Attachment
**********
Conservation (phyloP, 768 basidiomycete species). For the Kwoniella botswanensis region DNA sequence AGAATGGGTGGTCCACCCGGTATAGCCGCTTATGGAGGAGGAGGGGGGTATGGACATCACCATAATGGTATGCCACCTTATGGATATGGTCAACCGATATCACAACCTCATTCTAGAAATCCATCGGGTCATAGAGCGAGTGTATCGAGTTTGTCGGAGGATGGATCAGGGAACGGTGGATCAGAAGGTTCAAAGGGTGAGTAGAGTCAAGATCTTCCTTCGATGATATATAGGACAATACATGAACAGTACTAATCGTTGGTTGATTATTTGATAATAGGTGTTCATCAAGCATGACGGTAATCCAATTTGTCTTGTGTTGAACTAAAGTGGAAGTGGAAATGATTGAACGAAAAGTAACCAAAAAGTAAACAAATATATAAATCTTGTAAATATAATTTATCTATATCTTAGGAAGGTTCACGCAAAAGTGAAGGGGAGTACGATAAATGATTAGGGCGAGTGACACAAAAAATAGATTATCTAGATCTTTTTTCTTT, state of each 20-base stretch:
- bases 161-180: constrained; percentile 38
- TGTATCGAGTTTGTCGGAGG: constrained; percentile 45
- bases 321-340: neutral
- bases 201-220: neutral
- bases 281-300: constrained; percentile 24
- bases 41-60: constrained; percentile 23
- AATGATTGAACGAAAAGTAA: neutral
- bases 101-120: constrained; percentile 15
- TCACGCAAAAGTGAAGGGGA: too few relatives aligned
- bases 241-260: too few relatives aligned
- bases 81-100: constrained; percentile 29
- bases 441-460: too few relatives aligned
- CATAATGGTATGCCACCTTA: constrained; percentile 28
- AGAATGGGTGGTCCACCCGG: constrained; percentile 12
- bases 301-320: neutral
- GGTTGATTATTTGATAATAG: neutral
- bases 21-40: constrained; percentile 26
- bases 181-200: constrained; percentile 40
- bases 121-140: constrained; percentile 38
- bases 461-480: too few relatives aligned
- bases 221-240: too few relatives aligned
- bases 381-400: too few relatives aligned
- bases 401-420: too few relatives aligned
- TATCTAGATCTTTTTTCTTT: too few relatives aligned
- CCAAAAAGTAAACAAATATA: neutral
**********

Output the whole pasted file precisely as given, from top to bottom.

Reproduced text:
Conservation (phyloP, 768 basidiomycete species). For the Kwoniella botswanensis region DNA sequence AGAATGGGTGGTCCACCCGGTATAGCCGCTTATGGAGGAGGAGGGGGGTATGGACATCACCATAATGGTATGCCACCTTATGGATATGGTCAACCGATATCACAACCTCATTCTAGAAATCCATCGGGTCATAGAGCGAGTGTATCGAGTTTGTCGGAGGATGGATCAGGGAACGGTGGATCAGAAGGTTCAAAGGGTGAGTAGAGTCAAGATCTTCCTTCGATGATATATAGGACAATACATGAACAGTACTAATCGTTGGTTGATTATTTGATAATAGGTGTTCATCAAGCATGACGGTAATCCAATTTGTCTTGTGTTGAACTAAAGTGGAAGTGGAAATGATTGAACGAAAAGTAACCAAAAAGTAAACAAATATATAAATCTTGTAAATATAATTTATCTATATCTTAGGAAGGTTCACGCAAAAGTGAAGGGGAGTACGATAAATGATTAGGGCGAGTGACACAAAAAATAGATTATCTAGATCTTTTTTCTTT, state of each 20-base stretch:
- bases 161-180: constrained; percentile 38
- TGTATCGAGTTTGTCGGAGG: constrained; percentile 45
- bases 321-340: neutral
- bases 201-220: neutral
- bases 281-300: constrained; percentile 24
- bases 41-60: constrained; percentile 23
- AATGATTGAACGAAAAGTAA: neutral
- bases 101-120: constrained; percentile 15
- TCACGCAAAAGTGAAGGGGA: too few relatives aligned
- bases 241-260: too few relatives aligned
- bases 81-100: constrained; percentile 29
- bases 441-460: too few relatives aligned
- CATAATGGTATGCCACCTTA: constrained; percentile 28
- AGAATGGGTGGTCCACCCGG: constrained; percentile 12
- bases 301-320: neutral
- GGTTGATTATTTGATAATAG: neutral
- bases 21-40: constrained; percentile 26
- bases 181-200: constrained; percentile 40
- bases 121-140: constrained; percentile 38
- bases 461-480: too few relatives aligned
- bases 221-240: too few relatives aligned
- bases 381-400: too few relatives aligned
- bases 401-420: too few relatives aligned
- TATCTAGATCTTTTTTCTTT: too few relatives aligned
- CCAAAAAGTAAACAAATATA: neutral